The meaning of death to adolescents in an American Indian community

D. C. Grossman, R. W. Putsch, Thomas Inui

Research output: Contribution to journalArticle

8 Citations (Scopus)

Abstract

Background: A high rate of premature death exists among young Native Americans in North America. To understand the qualitative effect of this phenomenon, we undertook this study to explore the meaning of death to adolescents in a Salish American Indian community. Methods: Standard methods of ethnography were employed: community entry, open-ended indepth interviews using key informant sampling, audiotape and field note transcription, review of field notes for key themes, and community feedback. Interviews were conducted with seven elders and 21 adolescents in a Pacific Northwestern American Indian community selected by key informants. Probe questions and narrative accounts primarily focused on personal experience with premature death among family and peers. Results: The primary themes in the study were the subjects' personal exposure to death, alcohol and drugs, Spirit Sickness (a culturally defined illness experience), and healing. Conclusions: There are persistent beliefs in Spirit Sickness among adolescents and young adults in the Salish Indian community. Personal exposure to death is a precipitant of this potentially fatal illness experience. Clinicians working with Salish Native Americans should recognize potential beliefs in this illness experience among the youths.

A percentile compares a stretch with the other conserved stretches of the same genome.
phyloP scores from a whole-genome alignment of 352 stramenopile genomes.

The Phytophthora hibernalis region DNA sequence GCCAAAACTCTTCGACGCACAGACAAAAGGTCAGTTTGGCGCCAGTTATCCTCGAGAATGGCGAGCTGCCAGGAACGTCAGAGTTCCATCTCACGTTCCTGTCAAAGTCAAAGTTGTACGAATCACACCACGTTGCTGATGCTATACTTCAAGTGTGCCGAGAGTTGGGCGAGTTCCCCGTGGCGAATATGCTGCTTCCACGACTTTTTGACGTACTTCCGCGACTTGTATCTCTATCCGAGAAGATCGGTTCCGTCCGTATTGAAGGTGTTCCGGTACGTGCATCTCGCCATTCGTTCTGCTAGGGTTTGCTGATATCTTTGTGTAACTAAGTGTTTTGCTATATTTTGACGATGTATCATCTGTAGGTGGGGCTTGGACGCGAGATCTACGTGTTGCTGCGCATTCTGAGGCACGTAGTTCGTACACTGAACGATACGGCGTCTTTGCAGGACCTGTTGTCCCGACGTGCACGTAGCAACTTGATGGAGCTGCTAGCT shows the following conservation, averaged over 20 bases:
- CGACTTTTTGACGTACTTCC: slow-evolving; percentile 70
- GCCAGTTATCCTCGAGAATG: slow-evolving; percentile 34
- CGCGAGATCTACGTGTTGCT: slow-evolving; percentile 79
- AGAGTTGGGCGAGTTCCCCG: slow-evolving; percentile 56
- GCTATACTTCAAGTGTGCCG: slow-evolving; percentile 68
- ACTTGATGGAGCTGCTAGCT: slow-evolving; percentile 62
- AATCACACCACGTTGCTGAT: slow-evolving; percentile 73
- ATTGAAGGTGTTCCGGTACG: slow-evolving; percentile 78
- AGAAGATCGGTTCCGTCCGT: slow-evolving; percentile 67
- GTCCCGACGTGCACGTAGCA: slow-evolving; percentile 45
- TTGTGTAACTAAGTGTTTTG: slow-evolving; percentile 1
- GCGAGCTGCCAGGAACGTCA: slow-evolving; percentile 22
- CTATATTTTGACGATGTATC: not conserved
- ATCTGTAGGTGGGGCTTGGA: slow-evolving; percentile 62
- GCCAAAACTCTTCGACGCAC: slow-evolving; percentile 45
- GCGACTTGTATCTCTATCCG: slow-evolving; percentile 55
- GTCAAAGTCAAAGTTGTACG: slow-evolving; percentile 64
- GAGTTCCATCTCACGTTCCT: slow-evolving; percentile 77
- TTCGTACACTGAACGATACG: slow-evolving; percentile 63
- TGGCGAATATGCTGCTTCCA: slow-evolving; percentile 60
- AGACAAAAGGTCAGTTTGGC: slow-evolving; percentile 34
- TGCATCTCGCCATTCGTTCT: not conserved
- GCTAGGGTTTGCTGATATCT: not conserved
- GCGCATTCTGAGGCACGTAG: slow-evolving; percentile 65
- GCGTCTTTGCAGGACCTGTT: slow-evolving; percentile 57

Original languageEnglish (US)
Pages (from-to)593-597
Number of pages5
JournalFamily Medicine
Volume25
Issue number9
StatePublished - 1993
Externally publishedYes

Fingerprint

North American Indians
Premature Mortality
Interviews
Cultural Anthropology
Tape Recording
North America
Young Adult
Alcohols
Pharmaceutical Preparations

ASJC Scopus subject areas

  • Public Health, Environmental and Occupational Health

Cite this

The meaning of death to adolescents in an American Indian community. / Grossman, D. C.; Putsch, R. W.; Inui, Thomas.

In: Family Medicine, Vol. 25, No. 9, 1993, p. 593-597.

Research output: Contribution to journalArticle

Grossman, DC, Putsch, RW & Inui, T 1993, 'The meaning of death to adolescents in an American Indian community', Family Medicine, vol. 25, no. 9, pp. 593-597.
Grossman, D. C. ; Putsch, R. W. ; Inui, Thomas. / The meaning of death to adolescents in an American Indian community. In: Family Medicine. 1993 ; Vol. 25, No. 9. pp. 593-597.